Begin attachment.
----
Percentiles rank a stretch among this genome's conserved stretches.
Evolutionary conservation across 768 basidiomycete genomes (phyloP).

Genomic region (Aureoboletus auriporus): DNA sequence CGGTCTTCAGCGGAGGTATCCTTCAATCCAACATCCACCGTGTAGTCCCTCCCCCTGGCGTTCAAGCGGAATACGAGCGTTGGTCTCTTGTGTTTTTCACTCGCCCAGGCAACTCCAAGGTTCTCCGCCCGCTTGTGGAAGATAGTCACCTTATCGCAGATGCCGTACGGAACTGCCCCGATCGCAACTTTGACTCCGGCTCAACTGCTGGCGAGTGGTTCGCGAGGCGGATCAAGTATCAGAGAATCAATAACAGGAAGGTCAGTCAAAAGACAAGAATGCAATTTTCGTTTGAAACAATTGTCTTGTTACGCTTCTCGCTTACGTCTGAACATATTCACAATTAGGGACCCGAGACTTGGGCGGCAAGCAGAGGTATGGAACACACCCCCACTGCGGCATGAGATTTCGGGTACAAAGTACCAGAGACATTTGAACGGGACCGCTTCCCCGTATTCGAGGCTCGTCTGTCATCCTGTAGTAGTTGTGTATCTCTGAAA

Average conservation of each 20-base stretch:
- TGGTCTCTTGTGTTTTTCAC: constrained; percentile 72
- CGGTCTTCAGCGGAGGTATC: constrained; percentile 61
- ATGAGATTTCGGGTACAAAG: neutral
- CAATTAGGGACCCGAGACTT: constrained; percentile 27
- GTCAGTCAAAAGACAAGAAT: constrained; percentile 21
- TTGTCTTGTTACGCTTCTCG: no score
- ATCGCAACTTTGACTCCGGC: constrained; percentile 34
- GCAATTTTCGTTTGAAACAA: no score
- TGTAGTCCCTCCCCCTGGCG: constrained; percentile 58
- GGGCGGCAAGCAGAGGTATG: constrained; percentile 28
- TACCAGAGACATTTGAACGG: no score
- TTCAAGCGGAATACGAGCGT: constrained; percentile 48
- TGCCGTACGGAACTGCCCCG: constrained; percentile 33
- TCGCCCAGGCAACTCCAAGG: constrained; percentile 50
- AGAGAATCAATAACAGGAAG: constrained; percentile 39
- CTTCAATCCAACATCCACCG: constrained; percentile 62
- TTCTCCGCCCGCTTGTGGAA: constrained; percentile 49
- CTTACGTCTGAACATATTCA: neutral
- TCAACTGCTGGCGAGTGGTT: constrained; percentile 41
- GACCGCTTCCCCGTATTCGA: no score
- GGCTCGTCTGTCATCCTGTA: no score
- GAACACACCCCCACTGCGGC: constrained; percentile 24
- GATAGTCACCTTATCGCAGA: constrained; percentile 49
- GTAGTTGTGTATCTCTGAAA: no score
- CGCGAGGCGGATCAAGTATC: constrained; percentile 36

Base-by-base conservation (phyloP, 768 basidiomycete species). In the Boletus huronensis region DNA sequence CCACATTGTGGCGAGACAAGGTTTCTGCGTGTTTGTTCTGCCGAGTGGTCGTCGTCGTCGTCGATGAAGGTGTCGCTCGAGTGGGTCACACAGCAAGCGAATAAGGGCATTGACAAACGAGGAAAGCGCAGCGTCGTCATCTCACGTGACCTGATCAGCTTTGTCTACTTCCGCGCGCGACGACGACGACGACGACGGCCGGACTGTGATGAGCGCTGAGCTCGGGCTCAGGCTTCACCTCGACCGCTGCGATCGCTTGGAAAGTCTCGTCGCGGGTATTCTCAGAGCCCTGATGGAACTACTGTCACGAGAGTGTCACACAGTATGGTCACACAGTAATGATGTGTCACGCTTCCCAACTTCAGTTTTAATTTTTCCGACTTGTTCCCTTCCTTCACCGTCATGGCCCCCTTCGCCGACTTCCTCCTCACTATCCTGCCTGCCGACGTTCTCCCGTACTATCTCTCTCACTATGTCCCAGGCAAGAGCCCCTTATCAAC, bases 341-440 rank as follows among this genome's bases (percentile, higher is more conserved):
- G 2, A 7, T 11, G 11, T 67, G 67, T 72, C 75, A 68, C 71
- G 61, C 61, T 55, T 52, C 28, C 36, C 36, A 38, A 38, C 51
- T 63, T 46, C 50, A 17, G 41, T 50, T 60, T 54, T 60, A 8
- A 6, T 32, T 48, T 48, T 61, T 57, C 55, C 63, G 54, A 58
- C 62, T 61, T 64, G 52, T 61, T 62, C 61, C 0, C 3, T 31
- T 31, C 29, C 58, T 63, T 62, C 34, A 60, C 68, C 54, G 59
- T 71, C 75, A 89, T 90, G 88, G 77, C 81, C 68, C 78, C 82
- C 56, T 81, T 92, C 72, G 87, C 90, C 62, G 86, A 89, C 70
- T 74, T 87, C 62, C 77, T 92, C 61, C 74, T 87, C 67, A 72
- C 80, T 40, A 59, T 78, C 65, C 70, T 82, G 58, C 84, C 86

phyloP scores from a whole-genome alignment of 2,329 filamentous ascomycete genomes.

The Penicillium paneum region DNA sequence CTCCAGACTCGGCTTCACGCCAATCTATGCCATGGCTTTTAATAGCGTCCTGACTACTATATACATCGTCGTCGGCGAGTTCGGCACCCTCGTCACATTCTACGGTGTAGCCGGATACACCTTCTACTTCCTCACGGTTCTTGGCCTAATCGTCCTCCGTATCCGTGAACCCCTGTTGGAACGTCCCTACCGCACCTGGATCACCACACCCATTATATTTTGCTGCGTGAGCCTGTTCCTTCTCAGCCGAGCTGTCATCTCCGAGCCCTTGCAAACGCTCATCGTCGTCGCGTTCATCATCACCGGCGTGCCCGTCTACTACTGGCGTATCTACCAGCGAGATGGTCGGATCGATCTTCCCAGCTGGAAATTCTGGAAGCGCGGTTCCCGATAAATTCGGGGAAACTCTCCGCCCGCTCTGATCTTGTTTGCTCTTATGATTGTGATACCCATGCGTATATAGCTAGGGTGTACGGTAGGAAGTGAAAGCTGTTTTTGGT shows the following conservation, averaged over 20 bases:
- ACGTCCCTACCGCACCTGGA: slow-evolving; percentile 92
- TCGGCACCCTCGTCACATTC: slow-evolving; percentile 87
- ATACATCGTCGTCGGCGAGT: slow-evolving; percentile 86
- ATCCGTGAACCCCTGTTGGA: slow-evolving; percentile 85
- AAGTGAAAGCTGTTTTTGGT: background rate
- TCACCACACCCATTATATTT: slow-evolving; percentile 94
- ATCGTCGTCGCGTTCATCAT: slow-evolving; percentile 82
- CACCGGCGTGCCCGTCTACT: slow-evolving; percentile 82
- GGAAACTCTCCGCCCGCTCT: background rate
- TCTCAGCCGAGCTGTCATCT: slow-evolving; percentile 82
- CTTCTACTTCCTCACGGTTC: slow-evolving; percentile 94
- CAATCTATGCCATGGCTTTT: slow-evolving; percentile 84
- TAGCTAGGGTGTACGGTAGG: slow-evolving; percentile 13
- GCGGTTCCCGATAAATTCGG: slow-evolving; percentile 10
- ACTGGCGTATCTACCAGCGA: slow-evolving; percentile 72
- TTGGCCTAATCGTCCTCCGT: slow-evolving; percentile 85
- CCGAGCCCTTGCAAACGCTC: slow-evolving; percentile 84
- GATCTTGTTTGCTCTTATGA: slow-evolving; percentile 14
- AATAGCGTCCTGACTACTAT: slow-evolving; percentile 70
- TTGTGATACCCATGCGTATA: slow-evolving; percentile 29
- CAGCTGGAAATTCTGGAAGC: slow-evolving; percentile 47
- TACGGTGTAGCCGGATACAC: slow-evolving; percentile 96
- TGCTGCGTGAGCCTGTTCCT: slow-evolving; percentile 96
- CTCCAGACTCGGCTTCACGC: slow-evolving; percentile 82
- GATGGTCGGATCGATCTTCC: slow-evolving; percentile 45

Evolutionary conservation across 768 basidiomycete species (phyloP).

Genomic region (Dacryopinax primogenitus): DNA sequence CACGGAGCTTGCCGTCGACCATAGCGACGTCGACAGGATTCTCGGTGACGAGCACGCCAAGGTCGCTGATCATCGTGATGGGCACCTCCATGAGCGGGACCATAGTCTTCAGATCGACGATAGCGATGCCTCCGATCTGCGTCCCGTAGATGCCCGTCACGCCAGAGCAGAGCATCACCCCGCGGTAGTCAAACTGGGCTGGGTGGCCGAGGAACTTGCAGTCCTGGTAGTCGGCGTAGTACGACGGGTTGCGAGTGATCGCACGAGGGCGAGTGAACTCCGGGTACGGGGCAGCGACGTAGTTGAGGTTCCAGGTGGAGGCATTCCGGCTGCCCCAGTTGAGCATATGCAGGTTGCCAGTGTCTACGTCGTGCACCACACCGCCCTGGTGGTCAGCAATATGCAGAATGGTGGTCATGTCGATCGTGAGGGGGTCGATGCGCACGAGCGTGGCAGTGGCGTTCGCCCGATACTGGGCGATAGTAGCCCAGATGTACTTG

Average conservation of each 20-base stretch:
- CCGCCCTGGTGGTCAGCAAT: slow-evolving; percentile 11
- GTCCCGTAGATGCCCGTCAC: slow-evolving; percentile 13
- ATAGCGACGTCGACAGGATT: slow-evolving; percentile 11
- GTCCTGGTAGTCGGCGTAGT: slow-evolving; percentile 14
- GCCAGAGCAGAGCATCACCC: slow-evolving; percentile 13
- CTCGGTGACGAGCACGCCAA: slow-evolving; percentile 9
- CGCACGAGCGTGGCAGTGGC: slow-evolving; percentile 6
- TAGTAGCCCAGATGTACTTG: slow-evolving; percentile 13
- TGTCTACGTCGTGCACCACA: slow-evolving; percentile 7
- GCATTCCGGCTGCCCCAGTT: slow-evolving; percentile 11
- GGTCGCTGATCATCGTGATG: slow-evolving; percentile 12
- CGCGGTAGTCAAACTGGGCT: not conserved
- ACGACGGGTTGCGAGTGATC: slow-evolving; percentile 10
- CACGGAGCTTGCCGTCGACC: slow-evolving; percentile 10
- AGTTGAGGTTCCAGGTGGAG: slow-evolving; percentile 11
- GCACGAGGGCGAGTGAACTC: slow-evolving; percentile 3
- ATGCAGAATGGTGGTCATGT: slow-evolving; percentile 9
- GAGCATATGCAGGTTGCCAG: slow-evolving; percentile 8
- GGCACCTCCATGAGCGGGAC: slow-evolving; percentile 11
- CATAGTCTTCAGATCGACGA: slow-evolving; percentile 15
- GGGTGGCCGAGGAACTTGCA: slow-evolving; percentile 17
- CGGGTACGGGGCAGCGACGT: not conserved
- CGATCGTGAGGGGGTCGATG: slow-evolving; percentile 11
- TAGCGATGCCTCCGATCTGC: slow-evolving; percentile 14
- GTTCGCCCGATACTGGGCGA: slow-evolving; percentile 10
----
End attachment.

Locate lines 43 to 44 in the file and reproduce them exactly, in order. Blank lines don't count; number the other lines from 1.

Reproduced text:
- ACGTCCCTACCGCACCTGGA: slow-evolving; percentile 92
- TCGGCACCCTCGTCACATTC: slow-evolving; percentile 87